Andrei Szerard: 'To anyone dreaming of a move to the country I hesitate to offer any advice but, if pressed, I’d say that the most important thing is never to regard it as just a recreation of city life'Andrei Szerard: 'To anyone dreaming of a move to the country I hesitate to offer any advice but, if pressed, I’d say that the most important thing is never to regard it as just a recreation of city life'

Despite dire warnings of some London friends we haven’t been socially isolated by the local community. In fact, we’ve been greeted with enormous warmth by our new neighbours and I received the ultimate accolade last year by being invited to join the local skittles team. I wasn’t very good - but I was honoured by the invite.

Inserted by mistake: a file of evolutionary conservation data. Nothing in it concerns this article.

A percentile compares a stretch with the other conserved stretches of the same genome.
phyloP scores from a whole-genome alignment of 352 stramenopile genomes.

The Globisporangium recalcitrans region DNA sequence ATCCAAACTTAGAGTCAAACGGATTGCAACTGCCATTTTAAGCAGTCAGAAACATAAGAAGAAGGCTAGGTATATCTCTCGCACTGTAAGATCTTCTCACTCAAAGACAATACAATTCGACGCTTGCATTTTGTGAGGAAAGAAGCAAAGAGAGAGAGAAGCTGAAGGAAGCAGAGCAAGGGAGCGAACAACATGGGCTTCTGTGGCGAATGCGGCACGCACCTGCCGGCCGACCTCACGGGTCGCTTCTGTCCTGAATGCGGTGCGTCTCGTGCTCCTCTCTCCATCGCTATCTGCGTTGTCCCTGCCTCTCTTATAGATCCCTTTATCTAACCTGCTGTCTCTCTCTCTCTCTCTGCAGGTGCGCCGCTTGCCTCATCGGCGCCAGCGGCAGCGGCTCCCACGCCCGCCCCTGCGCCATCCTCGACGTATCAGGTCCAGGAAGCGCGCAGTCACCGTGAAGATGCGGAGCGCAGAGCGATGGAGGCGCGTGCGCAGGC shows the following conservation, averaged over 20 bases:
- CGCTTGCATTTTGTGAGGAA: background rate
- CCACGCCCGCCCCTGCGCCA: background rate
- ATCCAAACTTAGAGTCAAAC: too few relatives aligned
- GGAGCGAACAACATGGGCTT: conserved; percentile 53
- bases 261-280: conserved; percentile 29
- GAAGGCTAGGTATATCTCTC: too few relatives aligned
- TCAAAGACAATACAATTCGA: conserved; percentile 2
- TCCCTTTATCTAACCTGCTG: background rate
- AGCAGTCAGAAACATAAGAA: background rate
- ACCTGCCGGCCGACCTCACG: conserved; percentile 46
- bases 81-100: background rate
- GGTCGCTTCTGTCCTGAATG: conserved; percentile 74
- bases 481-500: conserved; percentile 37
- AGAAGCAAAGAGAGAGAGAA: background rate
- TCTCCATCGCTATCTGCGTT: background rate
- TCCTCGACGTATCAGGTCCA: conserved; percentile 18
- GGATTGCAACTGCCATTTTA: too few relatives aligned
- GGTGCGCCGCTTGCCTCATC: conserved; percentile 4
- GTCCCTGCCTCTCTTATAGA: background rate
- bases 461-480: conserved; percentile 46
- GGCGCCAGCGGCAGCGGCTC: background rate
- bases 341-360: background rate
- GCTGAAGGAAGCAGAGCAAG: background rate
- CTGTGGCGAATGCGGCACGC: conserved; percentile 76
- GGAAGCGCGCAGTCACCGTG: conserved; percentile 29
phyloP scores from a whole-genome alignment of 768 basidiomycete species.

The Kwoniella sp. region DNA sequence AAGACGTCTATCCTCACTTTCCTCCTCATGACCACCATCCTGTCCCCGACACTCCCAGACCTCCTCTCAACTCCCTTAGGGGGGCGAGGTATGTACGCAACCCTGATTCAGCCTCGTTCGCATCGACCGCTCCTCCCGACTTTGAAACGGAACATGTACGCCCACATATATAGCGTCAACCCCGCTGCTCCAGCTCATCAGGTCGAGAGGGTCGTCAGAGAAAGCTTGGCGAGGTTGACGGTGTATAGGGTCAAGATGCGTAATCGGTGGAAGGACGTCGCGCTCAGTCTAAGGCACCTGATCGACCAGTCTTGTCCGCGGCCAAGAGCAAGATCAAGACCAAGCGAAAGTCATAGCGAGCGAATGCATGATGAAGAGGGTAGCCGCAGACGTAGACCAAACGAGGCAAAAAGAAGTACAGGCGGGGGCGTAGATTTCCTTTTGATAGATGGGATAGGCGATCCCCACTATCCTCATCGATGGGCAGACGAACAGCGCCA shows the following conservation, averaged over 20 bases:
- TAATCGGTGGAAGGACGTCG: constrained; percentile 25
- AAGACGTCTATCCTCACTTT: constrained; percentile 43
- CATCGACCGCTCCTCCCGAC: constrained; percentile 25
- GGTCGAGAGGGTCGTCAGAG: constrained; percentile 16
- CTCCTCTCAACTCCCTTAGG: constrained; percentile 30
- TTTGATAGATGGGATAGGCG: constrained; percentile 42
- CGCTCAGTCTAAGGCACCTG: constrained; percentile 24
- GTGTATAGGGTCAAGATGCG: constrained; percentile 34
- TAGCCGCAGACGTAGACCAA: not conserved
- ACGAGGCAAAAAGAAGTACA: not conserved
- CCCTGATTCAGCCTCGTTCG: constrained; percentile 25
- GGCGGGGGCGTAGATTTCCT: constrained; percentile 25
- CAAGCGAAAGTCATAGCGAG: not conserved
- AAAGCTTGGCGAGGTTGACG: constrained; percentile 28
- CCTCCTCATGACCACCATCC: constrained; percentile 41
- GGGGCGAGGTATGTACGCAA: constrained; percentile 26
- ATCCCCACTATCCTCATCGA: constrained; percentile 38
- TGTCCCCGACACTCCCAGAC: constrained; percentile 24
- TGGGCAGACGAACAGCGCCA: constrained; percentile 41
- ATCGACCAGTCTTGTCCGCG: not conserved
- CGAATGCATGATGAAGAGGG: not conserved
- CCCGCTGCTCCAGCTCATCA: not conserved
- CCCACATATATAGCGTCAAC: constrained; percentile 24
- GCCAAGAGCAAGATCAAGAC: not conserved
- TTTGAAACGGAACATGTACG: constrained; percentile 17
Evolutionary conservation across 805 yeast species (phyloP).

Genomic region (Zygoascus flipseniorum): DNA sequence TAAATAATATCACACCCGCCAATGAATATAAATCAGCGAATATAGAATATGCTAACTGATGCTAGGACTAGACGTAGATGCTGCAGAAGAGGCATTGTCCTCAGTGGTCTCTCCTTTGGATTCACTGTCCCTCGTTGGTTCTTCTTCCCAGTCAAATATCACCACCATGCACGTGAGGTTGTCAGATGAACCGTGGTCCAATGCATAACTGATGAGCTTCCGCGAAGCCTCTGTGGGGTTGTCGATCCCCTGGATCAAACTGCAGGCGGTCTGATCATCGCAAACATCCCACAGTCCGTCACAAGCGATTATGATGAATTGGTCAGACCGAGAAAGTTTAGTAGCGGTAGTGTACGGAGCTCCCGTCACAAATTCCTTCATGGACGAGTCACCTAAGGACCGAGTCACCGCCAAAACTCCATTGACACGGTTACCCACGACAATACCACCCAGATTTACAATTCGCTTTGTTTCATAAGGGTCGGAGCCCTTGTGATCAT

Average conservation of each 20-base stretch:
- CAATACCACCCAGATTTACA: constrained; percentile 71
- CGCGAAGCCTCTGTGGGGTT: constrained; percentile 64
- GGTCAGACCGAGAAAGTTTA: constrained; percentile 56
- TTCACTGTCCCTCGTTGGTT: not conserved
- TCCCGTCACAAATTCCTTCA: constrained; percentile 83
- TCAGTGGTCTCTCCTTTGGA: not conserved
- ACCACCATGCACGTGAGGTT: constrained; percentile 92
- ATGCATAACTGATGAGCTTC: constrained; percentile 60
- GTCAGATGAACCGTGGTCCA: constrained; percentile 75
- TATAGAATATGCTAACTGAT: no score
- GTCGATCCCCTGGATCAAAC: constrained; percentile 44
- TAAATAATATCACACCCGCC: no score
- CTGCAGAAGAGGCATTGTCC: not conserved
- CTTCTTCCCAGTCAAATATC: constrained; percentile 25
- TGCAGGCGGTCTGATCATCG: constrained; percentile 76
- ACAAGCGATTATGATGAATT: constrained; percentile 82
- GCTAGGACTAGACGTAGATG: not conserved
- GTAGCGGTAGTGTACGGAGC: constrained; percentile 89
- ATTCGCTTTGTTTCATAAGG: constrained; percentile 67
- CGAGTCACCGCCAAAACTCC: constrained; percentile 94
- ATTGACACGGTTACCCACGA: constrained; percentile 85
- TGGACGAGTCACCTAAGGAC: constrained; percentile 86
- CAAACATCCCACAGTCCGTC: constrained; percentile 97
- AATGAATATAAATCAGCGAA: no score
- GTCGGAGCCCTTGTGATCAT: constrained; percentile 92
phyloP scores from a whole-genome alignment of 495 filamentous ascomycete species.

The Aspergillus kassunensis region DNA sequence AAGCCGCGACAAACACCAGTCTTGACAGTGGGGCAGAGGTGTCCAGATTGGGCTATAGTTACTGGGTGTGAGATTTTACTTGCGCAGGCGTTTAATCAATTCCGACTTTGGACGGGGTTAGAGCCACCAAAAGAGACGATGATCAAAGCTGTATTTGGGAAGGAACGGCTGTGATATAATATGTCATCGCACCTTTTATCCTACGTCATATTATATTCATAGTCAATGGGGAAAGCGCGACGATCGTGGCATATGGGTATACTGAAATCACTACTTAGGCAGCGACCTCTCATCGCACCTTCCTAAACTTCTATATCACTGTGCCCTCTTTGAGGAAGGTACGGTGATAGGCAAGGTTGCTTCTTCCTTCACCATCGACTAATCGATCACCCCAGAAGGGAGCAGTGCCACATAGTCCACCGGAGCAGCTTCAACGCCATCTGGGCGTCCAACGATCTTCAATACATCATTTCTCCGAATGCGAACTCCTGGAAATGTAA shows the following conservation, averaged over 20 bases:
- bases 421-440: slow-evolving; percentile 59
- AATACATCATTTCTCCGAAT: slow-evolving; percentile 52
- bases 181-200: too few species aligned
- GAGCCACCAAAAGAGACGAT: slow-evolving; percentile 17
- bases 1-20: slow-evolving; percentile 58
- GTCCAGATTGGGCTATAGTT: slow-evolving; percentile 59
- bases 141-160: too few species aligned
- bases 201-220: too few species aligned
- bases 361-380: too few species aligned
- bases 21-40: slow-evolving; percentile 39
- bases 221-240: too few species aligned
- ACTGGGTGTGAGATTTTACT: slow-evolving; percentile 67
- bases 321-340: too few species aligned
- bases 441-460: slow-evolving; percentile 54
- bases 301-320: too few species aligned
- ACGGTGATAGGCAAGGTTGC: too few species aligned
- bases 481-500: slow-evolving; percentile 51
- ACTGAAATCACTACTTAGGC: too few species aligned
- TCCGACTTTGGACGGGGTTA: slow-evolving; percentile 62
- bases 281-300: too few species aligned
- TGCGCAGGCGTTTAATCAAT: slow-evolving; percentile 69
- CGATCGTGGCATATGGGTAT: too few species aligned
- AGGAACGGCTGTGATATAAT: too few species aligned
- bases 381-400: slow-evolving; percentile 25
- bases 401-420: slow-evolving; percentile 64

To anyone dreaming of a move to the country I hesitate to offer any advice but, if pressed, I’d say that the most important thing is never to regard it as just a recreation of city life – with better views out of the window. It’s different. Very different. Get out there, embrace it and enjoy it for what it is. Trust me – it’s great.

It’s now Sunday night. I don’t have to read any case papers or face an irritable judge in the morning. The animals are all safe, there’s a roast in the oven, the log fire is glowing and there’s a decent Malbec about to be uncorked. So, do we miss London? I’ll get back to you on that.

The Linhay is available for B&B from £85 per night via smilingsheep.co.uk or you can find details at sawdays.co.uk/britain/england/